** Purported Class of Lawyers Suing for Misappropriation of Image and Likeness Fails at First Hurdle ** Bucking the popular notion that the legal system protects its own – a recent putative class action in Illinois bought by and for a class of lawyers – failed. Vrdolyak v. Avvo, Inc., No. 16 C 2833, 2016 WL 4765716, at *1 (N.D. Ill. Sept. 12, 2016). The defendant in the lawsuit, Avvo.com, publishes a directory that includes “profile pages” for millions of U.S. attorneys. Most lawyers, however, have never asked avvo.com to create profile pages for them – let alone had any input into them (or even know they exist) – rather the machine generated profiles are created using data gleaned from public records such as bar admissions and court records. The generated “profile page” contains identifying information and a rating calculated by an algorithm (which, rather crudely, primarily uses the number of years in practice as its measure). But some lawyers purchase from avvo.com special “sponsored listings” which promote their avvo.com profile above the unwashed mass. It appears that avvo.com’s business model relies on its critical mass of (involuntary) profiles and the ability to allow lawyers willing to pay a fee, to appear more prominently (i.e. what Google does!). Plaintiff John Vrdolyak (a University of Chicago law school graduate) cried foul. He claimed that his identity (and that of every other involuntarily avvo.com profiled lawyer) was misappropriated for commercial purposes without consent in violation of the Illinois Right of Publicity Act (“IRPA”), 765 ILCS 1075/1 et seq.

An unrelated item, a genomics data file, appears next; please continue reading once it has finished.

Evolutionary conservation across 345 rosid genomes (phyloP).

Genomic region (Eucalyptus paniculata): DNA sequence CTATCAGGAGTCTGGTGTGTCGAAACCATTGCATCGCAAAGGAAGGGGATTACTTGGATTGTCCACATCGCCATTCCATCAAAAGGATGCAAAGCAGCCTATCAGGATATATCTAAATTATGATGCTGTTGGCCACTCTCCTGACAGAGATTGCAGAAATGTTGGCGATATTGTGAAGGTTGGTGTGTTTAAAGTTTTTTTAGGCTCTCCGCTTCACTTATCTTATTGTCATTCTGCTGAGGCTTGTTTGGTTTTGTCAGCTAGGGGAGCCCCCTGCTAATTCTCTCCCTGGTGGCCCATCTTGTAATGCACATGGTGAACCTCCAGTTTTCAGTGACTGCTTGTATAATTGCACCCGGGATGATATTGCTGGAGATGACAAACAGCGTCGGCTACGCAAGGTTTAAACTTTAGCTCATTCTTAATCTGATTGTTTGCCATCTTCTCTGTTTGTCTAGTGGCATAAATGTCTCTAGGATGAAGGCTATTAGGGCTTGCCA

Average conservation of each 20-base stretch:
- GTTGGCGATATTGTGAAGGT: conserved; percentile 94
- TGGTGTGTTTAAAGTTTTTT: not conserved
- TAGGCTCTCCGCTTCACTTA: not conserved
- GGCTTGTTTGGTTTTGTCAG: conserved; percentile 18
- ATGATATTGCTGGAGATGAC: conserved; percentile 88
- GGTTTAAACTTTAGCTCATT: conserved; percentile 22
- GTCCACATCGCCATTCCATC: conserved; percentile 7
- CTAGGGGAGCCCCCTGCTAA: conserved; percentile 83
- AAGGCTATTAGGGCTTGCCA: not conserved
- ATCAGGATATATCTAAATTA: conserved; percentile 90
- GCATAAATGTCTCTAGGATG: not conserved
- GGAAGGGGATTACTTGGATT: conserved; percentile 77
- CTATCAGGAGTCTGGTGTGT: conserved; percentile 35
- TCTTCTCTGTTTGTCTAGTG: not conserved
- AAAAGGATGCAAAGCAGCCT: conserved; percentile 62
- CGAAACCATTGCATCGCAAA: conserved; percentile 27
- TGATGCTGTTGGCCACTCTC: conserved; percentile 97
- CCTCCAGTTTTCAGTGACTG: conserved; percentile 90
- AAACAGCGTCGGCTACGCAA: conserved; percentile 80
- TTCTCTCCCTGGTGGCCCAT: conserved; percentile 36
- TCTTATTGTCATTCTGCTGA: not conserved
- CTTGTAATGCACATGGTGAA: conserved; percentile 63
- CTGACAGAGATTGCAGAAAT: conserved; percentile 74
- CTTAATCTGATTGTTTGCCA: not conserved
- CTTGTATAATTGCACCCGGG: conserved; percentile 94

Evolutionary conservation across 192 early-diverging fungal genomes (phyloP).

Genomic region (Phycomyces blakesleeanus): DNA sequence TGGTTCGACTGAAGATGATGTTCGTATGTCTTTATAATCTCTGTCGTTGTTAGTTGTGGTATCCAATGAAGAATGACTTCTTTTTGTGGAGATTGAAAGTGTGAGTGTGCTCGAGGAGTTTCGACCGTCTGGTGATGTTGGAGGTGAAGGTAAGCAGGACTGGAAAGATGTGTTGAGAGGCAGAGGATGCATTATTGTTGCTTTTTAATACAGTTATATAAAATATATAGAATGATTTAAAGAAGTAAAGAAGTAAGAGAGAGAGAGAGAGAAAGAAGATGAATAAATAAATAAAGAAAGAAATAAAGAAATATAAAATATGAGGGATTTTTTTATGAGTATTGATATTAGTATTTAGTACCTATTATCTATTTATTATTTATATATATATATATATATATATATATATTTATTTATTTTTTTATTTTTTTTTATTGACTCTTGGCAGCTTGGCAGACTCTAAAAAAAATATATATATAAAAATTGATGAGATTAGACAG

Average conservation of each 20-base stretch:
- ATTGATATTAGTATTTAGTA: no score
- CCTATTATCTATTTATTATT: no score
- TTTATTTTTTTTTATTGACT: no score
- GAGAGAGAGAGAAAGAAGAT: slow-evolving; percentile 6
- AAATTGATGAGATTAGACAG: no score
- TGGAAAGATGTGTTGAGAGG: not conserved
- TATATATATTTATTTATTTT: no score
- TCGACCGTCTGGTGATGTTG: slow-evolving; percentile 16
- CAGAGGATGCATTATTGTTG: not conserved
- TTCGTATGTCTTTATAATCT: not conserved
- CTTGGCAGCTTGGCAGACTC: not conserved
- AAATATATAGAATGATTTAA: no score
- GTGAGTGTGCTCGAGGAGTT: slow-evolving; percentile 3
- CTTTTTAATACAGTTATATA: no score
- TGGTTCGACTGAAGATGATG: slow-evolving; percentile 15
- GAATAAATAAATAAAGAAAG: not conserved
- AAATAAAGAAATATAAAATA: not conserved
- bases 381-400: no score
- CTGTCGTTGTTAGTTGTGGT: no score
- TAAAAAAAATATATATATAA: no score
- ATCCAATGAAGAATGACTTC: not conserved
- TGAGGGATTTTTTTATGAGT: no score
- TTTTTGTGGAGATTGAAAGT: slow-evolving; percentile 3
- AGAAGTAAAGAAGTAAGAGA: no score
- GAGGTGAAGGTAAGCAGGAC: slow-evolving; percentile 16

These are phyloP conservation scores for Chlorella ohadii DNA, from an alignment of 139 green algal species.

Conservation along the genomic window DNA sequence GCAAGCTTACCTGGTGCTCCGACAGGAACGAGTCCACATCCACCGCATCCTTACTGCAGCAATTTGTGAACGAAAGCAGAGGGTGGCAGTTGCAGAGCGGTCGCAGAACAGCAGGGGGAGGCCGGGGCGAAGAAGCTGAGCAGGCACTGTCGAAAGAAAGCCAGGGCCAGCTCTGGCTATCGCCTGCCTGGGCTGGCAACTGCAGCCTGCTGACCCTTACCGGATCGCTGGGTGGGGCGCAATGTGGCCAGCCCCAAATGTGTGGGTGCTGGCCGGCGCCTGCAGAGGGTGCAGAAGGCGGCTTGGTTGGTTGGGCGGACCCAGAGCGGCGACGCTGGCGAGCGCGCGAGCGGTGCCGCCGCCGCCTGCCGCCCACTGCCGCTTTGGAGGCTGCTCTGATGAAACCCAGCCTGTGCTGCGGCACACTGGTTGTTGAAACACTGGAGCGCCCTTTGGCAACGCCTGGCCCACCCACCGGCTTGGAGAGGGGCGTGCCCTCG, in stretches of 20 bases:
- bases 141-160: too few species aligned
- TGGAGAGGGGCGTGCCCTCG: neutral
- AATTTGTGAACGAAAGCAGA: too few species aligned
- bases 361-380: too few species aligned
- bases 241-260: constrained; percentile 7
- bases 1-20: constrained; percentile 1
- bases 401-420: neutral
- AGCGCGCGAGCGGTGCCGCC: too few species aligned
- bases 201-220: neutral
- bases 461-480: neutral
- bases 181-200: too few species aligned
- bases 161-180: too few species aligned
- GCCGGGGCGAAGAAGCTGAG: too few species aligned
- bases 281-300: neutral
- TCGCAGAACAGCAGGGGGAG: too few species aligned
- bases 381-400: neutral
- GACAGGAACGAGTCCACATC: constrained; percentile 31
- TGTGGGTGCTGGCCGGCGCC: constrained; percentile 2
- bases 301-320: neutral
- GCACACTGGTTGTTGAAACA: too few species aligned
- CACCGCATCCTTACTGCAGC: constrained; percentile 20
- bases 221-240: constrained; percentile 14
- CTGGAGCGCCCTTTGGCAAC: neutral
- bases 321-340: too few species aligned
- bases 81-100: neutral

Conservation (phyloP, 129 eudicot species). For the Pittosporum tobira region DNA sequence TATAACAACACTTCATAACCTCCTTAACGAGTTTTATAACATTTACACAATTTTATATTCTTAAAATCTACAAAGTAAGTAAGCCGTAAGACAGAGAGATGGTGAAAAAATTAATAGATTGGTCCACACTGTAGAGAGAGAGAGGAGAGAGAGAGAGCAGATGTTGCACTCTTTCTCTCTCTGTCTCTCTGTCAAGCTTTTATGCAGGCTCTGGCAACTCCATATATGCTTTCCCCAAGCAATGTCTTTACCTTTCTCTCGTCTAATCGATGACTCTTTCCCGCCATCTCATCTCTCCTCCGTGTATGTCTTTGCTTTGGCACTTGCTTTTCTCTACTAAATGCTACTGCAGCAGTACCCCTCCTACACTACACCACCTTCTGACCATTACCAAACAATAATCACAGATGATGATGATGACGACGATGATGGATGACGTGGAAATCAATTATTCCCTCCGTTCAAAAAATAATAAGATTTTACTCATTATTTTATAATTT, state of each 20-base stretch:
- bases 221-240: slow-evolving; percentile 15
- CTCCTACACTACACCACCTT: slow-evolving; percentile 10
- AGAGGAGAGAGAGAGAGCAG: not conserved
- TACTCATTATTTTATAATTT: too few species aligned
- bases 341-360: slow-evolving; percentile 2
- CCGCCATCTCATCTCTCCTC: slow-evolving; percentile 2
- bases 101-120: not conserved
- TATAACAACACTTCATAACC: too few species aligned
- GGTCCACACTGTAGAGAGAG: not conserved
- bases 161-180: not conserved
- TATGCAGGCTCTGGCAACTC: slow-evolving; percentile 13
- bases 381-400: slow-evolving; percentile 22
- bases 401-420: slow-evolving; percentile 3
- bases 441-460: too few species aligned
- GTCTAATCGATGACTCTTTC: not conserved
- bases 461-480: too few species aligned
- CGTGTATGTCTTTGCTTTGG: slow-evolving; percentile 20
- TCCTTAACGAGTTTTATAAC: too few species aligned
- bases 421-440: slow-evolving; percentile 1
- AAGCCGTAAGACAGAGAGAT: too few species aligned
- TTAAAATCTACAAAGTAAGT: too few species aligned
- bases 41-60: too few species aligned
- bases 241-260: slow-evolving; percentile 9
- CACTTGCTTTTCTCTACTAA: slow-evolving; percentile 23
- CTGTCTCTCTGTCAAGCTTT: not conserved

The Court sided with avvo.com – agreeing with its argument that the profile pages were speech that is fully protected by the First Amendment. The court reasoned that what avvo.com does is akin to a yellow pages directory, which receives First Amendment protection. Dex Media West, Inc. v. City of Seattle, 696 F.3d 952, 962 (9th Cir. 2012) (concluding that publications like yellow pages directories and newspapers receive full First Amendment protection because, as a threshold matter, they do not constitute commercial speech.) The Court also analogized the avvo.com profiles to those of a magazine, like Sports Illustrated, that publishes non-commercial information (i.e. articles about athletes) and sells and places advertisements within and around that information. The articles are fully protected non-commercial speech – the advertisements are (less protected) commercial speech. In this case the “Sponsored Listings” were the commercial speech – but they were authorized and not at issue. Those profiles that were at issue – the unauthorized profiles – were protected speech and their placement with the sponsored listing did not convert the entire website into commercial speech – the court opined. Gallingly, the court not only refused to side with the lawyers – but used the Constitution to do so.Share this: